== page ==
Predictions for Hotel Operations Post COVID-19
By Alexander Shashou Co-Founder and President, ALICE | July 12, 2020
No one could have predicted that a global pandemic would be the black swan event that would send our industry to a screeching halt and set the world into a tailspin.
Throughout the spring, we watched as so many of our partners and friends in hospitality temporarily closed their doors or dramatically altered their operations to protect their staff and guests from COVID-19. For now, it seems as if we're finally turning a corner. In the first week of June 2020, more than 100 ALICE customers reopened their hotels, and an additional 250 hotels opened their doors by the first week of July. At this point, we have also spoken to 95% of our customer base about their hopes to reopen over the coming months.
With this data, here at ALICE, we strongly believe that the hotel industry will come back. But coming back is not the end game. We live in a different landscape for the time being, and it's the hotels that can adapt and change that will have the most success.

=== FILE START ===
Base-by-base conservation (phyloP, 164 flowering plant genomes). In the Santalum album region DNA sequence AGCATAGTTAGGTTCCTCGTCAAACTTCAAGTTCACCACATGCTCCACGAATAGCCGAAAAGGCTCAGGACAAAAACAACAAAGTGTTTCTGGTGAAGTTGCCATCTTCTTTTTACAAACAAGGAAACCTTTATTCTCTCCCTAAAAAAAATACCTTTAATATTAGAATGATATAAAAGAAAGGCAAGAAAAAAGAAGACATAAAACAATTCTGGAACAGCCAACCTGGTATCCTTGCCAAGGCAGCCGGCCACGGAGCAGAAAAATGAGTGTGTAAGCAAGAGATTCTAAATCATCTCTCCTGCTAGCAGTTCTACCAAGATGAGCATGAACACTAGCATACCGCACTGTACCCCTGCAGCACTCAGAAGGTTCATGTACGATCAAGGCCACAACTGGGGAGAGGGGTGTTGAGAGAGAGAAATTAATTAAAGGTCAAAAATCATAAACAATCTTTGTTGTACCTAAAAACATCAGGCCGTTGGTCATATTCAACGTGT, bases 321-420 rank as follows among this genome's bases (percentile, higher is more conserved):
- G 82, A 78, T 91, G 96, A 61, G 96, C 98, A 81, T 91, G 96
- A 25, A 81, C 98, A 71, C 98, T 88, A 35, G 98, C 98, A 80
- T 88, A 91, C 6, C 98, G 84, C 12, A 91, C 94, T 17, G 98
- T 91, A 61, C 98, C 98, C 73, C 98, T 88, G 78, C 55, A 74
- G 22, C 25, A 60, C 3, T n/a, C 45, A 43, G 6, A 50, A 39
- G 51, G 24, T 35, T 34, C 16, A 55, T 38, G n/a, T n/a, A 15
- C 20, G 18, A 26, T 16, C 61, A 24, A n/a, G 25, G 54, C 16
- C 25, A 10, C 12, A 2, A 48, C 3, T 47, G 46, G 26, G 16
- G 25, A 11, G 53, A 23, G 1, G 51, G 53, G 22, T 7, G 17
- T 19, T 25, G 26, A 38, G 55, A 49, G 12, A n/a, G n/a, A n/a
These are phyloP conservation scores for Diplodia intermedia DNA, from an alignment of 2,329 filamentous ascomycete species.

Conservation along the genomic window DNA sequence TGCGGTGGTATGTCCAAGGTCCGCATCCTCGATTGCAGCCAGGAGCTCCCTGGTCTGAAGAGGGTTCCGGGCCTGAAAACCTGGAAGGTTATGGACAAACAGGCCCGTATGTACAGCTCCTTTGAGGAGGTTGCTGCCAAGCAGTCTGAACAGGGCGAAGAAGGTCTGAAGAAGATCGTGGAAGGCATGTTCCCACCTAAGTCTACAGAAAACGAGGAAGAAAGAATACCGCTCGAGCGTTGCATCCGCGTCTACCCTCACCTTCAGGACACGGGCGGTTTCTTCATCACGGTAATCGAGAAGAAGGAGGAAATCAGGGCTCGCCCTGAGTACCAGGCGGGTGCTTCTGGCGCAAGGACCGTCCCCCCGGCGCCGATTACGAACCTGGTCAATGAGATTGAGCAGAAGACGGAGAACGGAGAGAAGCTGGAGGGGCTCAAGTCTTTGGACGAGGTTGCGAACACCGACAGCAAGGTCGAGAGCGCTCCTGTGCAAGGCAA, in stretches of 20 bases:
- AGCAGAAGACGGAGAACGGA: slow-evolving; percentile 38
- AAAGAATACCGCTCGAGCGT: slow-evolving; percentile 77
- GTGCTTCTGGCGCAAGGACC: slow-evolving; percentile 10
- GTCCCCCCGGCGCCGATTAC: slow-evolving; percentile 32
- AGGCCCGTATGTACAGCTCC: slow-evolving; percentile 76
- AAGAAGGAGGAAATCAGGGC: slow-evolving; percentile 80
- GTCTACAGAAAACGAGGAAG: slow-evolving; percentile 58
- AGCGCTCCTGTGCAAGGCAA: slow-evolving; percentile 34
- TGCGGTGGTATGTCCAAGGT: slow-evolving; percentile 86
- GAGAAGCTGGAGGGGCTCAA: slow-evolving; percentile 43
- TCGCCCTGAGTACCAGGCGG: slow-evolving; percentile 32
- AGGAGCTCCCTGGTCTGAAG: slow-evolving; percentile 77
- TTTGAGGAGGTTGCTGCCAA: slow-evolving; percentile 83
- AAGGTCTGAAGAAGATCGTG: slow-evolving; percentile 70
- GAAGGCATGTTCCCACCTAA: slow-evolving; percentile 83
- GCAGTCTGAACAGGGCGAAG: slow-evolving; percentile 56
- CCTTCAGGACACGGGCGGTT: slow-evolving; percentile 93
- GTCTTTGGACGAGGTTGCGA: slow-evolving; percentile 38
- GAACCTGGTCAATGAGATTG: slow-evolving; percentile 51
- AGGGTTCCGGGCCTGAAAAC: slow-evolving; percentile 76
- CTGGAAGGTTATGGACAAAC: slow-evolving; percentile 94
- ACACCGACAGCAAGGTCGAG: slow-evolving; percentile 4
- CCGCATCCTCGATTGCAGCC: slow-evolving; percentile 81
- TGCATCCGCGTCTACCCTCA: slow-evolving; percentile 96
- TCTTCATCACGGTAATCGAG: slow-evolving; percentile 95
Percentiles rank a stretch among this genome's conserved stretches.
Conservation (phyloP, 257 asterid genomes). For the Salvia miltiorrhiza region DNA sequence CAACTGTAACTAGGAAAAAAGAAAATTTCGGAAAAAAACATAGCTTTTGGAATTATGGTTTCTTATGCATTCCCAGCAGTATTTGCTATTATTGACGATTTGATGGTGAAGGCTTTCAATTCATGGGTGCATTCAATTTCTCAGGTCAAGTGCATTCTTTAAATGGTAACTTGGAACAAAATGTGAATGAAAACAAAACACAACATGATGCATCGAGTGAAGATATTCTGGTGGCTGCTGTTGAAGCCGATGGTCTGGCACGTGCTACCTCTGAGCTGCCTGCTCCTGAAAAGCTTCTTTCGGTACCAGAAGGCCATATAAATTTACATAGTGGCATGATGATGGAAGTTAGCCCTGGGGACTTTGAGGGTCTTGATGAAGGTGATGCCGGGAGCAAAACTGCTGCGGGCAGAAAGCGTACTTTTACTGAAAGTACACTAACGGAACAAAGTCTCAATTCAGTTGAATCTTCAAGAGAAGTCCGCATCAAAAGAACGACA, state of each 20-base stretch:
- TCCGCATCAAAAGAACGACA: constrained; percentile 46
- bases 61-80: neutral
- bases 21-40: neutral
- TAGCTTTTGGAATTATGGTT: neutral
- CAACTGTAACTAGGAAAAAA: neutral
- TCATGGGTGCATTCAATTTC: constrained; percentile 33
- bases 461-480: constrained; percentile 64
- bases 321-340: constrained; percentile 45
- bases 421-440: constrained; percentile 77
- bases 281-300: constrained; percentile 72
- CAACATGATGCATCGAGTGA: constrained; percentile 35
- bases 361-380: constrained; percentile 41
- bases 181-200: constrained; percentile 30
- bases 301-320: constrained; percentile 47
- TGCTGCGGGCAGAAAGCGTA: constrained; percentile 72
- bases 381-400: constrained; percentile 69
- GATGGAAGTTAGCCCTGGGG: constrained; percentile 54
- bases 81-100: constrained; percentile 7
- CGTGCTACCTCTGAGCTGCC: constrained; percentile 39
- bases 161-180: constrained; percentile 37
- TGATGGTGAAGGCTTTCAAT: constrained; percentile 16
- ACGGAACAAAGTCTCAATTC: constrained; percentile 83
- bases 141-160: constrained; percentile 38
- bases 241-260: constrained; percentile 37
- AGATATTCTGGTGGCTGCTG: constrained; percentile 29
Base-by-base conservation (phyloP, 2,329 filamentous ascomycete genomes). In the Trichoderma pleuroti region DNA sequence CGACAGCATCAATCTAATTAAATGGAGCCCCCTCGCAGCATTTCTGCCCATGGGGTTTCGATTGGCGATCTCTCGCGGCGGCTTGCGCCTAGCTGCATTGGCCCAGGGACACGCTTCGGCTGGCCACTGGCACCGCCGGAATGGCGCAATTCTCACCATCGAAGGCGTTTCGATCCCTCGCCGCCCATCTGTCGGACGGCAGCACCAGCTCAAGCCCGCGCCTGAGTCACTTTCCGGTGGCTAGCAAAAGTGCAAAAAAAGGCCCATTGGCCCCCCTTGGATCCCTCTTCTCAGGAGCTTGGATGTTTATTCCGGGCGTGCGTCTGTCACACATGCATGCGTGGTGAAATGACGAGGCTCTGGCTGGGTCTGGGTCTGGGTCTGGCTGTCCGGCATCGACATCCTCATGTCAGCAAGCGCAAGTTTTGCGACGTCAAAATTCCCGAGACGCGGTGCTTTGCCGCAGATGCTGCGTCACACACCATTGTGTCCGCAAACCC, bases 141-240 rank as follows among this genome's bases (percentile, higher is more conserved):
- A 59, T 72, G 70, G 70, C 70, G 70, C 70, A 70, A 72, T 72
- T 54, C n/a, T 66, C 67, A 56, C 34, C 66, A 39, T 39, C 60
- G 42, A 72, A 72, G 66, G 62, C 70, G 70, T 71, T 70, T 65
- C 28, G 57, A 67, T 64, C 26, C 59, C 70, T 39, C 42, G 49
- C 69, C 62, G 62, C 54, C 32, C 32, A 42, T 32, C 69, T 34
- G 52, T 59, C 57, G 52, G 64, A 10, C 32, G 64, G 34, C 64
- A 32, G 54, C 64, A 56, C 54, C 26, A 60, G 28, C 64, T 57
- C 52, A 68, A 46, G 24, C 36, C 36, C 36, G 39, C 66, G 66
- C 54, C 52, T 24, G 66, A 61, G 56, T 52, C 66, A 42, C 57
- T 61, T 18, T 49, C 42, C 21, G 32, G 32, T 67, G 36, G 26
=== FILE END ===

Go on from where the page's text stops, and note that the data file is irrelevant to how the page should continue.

At the beginning of every year we see companies making predictions, and this year, we even saw predictions for the decade. Who will be the innovators? What shifts will we see in hotel guest behavior? What technology will become essential for hotels and what companies will find themselves irrelevant?
Any predictions that were published before March of this year are no longer applicable to this decade, let alone 2020. We are now focusing on rebuilding. The recipe for rebuilding our industry is easy to understand and yet infinitely difficult to implement: what should hotels double down on and what should they discard?
Here at ALICE, we've made a few predictions for what post COVID-19 hotel operations will look like (we've even written a guide to them!) and what it will take for hotels to adapt. A lean hotel isn't about empty echoing hallways and the end of fun -- it is about the identification and eradication of waste, valuing your team's time and energy. The key to long term success in a tough market is not fighting to survive the storm, but it is learning how to play in the rain.